Playing the Agricola Game
Agricola is a popular board game that emphasizes resource allocation as players try to grow their family and improve the condition of their farm. Created by Uwe Rosenberg, Agricola has won numerous awards and even surpassed the legendary Puerto Rico board game in popularity on several board game review sites.
One to five players can play, although Agricola game veterans say that the game works best with three or four players. An average game takes 120 minutes to complete, and the suggested minimum age for players is 12 years old.
In this article, youíll learn how to play Agricola, as well as picking up some valuable tips to make you more competitive than the average beginner.
The instructions for Agricola follow. You can get more detailed Agricola instructions with the purchase of the game.
When a game of Agricola begins, youíre a simple farmer with a wife, a small plot of land, and a ramshackle farmhouse. Over the next 14 turns, itís your responsibility to increase the size of your family and convert the property into a thriving farm.
Players are able to take two actions per turn to begin with, one each for the farmer and his wife. As you add children to your family, your number of turns can increase. In addition to regular turns, there are also harvest phases after six of the turns (4,7,9,11,13,14).
The basic Agricola instructions are simple enough, but greater degrees of complexity can be added through expansion decks. The E-deck is Basic, the I-deck is Interactive, and the K-deck is known as Complex. Other decks include the O-deck, CZ-deck, and Z-deck, with these expansions adding everything from a Czech theme to visitors from outer space.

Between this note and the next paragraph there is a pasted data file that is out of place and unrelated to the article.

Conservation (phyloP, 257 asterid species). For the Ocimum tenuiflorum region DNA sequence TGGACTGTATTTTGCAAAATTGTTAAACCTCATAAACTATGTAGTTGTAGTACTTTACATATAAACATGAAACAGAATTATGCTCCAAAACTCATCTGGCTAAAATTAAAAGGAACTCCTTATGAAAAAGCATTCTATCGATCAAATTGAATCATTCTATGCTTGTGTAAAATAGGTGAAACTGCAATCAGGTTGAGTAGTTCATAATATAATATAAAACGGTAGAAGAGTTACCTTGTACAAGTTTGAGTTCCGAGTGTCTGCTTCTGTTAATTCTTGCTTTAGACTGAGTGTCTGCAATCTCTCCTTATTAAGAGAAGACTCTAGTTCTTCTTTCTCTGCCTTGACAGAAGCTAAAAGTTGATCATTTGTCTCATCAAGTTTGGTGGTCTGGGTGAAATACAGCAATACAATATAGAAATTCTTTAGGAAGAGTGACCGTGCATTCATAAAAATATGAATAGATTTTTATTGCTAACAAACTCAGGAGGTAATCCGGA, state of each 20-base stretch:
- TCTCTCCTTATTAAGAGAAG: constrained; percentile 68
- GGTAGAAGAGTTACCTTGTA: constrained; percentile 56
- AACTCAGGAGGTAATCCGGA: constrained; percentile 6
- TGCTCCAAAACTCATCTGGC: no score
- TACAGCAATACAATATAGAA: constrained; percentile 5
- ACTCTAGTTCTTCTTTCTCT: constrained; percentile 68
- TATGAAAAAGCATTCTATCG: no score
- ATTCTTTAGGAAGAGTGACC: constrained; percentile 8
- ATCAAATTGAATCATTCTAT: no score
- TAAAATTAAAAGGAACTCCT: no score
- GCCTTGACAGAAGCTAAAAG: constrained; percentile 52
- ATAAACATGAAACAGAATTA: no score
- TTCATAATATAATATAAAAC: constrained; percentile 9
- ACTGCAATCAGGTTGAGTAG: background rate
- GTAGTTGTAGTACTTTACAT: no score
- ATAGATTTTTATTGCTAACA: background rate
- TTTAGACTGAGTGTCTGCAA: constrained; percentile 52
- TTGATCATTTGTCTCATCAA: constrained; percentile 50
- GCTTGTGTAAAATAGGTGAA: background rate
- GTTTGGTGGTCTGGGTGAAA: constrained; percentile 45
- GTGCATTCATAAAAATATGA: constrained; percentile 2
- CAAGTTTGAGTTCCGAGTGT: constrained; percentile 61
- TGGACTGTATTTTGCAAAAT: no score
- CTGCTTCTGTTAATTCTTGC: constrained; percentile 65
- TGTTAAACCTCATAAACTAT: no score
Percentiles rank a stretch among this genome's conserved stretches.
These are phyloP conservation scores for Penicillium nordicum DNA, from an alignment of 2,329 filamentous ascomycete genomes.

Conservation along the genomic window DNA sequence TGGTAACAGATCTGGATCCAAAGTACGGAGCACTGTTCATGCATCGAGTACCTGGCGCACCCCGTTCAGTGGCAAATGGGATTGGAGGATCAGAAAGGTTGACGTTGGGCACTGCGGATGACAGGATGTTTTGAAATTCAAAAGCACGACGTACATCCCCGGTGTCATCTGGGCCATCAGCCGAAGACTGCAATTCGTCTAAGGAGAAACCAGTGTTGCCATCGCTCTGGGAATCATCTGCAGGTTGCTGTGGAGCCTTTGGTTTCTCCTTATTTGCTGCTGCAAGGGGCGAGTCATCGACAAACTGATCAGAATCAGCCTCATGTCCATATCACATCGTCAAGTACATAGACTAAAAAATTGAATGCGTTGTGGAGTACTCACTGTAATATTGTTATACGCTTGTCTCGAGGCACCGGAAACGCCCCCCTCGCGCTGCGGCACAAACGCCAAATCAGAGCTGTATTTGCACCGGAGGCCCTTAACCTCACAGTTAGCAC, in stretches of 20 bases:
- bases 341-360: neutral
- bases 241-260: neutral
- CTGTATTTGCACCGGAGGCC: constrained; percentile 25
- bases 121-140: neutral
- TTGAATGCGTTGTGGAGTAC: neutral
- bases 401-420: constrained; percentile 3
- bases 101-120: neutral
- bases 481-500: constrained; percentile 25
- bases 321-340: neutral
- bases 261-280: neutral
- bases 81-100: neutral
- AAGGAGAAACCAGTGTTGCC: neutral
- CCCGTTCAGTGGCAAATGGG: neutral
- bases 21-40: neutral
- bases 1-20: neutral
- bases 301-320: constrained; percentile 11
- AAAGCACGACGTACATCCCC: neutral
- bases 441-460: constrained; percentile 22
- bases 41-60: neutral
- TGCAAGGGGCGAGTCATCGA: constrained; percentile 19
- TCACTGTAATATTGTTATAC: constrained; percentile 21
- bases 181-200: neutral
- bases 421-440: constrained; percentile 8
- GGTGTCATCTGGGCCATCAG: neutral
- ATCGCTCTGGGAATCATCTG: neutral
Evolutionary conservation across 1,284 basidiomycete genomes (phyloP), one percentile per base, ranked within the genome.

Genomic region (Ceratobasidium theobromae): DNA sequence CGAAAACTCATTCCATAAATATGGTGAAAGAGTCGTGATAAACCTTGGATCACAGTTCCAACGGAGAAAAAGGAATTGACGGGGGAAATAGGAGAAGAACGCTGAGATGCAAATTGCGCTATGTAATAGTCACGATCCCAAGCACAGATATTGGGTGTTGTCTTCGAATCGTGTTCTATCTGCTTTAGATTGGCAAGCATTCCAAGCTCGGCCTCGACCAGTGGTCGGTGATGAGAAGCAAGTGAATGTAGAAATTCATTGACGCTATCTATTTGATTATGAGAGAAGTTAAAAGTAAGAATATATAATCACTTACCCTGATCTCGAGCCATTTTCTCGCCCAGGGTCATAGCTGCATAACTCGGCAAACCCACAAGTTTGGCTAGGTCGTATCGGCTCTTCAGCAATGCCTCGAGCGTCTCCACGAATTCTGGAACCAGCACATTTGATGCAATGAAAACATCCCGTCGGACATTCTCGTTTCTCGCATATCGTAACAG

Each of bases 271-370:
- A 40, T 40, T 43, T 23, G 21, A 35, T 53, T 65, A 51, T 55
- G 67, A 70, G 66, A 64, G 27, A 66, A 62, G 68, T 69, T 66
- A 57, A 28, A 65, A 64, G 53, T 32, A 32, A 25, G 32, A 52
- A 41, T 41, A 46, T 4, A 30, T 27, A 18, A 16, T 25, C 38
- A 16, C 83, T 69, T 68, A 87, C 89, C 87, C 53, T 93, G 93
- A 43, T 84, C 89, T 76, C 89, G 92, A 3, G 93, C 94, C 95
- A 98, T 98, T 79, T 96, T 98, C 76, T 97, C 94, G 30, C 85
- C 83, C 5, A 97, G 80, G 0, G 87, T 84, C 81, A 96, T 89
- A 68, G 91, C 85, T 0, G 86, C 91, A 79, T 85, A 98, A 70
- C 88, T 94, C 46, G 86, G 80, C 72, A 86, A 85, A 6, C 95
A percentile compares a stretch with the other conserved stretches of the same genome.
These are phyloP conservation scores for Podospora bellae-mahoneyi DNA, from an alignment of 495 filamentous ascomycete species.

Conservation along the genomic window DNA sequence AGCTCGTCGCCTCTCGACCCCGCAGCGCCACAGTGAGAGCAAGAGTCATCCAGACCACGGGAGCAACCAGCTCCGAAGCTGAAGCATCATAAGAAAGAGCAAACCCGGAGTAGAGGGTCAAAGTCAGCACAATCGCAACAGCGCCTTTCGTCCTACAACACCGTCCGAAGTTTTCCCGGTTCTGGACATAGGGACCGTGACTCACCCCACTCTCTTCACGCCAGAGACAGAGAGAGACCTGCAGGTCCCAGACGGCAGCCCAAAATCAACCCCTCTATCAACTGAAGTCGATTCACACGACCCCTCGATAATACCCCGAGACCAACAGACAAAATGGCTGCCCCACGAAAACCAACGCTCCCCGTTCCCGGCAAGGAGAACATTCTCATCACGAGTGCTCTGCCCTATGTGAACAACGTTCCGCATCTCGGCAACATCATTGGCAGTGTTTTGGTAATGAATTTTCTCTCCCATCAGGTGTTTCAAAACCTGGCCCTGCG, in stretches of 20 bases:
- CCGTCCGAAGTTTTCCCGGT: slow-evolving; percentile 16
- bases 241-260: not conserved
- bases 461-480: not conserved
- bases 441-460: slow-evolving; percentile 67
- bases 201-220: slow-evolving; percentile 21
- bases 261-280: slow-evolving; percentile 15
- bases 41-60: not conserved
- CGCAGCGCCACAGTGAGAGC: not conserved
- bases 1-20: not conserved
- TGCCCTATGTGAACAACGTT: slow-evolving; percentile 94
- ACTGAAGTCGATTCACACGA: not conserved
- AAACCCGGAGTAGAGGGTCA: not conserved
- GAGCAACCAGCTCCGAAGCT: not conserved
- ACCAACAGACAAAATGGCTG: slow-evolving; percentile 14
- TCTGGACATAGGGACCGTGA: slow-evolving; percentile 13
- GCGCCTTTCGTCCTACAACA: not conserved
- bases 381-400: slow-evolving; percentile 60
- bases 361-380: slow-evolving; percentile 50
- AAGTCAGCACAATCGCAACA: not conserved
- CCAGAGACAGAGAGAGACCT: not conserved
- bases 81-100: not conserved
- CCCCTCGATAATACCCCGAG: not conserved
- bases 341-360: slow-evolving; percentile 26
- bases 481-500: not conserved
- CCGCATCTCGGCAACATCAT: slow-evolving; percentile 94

Major expansions for Agricola include Agricola: The Goodies and Agricola: Farmers of the Moor. The former includes a number of previously-released expansions for the game, while Agricola: Farmers of the Moor introduces new improvements (major and minor).
According to the Agricola rules, a player begins the game with seven job cards and seven minor improvement cards. Occupations range from animal breeder and wet nurse to acrobat and magician, while minor improvements include planting a bean field and obtaining a better quality plow. The basic deck includes 169 occupation cards and 139 minor improvement cards, so you donít have to worry about drawing the same starting hand each game.
You're limited to two starting actions, but the number of actions you can take can increase as your family grows, and you put them to work in the fields. Activities include tending to crops, expanding your house, building fences, baking bread, gathering wood, and several others. Keep in mind that an individual action can only be taken once per turn.
At the beginning of a new turn, an action card is flipped over. These allow players to perform a range of actions including having more children, harvesting crops and animals, and cooking food.
When the harvest phases occur, animals can be bred, crops can be harvested, and your family must be fed. Players are urged to plan ahead for harvest phases, as failure to feed your family will have a negative impact on your score.